Thu | Jan 17, 2019

Rotary Club of May Pen plays part to prevent polio

Published:Thursday | October 26, 2017 | 12:00 AMCecelia Campbell-Livingston
Polio survivor Alexander Brown sharing his testimony, standing beside him is Steve Lindo, International Services Director for the club.

The Rotary Club of May Pen marked World Polio Day on October 24 by reaching out to patients at the May Pen Health Centre to educate them about the disease.

Polio is a crippling and potentially fatal infectious disease. There is no cure, but there are safe and effective vaccines. Therefore, the disease can be prevented through immunisation.

To get the message out, Rotary May Pen had polio survivor Alexander Brown, who had polio since birth, share his story of survival. He said that had he received his polio vaccine much of the disease's effect on him could have been prevented. Instead, he underwent about eight operations and spent six years at the Mona Rehabilitation Centre.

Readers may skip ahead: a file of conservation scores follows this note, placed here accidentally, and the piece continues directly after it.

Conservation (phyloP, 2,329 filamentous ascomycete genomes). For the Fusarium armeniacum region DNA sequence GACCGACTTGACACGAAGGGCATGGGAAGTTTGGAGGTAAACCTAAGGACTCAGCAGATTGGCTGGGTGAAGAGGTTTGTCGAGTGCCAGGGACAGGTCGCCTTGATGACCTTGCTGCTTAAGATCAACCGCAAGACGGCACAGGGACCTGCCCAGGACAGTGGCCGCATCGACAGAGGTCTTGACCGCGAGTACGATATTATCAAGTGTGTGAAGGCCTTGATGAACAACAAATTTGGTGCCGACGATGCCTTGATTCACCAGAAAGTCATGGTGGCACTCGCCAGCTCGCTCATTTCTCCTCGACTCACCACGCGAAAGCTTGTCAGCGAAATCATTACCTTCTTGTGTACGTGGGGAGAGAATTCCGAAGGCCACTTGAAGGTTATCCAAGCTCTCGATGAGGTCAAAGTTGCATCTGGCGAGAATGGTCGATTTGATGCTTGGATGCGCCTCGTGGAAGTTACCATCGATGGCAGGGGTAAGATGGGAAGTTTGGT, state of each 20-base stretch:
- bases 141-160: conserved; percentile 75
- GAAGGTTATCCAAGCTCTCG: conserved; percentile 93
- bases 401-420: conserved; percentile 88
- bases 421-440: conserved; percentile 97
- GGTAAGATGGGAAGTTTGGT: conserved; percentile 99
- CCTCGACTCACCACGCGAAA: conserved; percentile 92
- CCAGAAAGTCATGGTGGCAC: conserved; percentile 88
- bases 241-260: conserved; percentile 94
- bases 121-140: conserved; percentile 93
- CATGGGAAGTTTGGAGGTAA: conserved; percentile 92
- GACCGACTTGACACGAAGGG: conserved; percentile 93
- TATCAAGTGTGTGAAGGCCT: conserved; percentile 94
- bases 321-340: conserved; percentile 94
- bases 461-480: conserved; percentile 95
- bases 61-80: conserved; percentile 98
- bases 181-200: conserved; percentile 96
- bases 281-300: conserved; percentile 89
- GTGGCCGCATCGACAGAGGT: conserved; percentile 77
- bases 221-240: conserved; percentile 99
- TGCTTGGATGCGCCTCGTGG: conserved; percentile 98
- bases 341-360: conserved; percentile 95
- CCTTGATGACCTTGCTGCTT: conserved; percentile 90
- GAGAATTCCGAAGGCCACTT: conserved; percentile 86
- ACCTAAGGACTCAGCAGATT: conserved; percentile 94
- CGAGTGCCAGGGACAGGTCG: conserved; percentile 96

Brown appealed to the mothers at the clinic to not make that kind of mistake with their children.

"I am telling you mothers, please get your children vaccinated, because an ounce of prevention is better than a pound of cure," he advised, while pointing to the countless number of children and adults who cannot walk because of the impact of polio.

Brown also shared how he was rejected by other students who called him all sort of hurtful names, but, thankfully, his grandmother instilled confidence in him and he was able to rise above it all.

The Rotary International established World Polio Day a decade ago. The organisation promotes the use of the inactivated polio virus vaccine, as it has reduced polio worldwide by 99 per cent. The strategy to eradicate polio is based on preventing infection by immunising every child until transmission stops and the world becomes polio-free.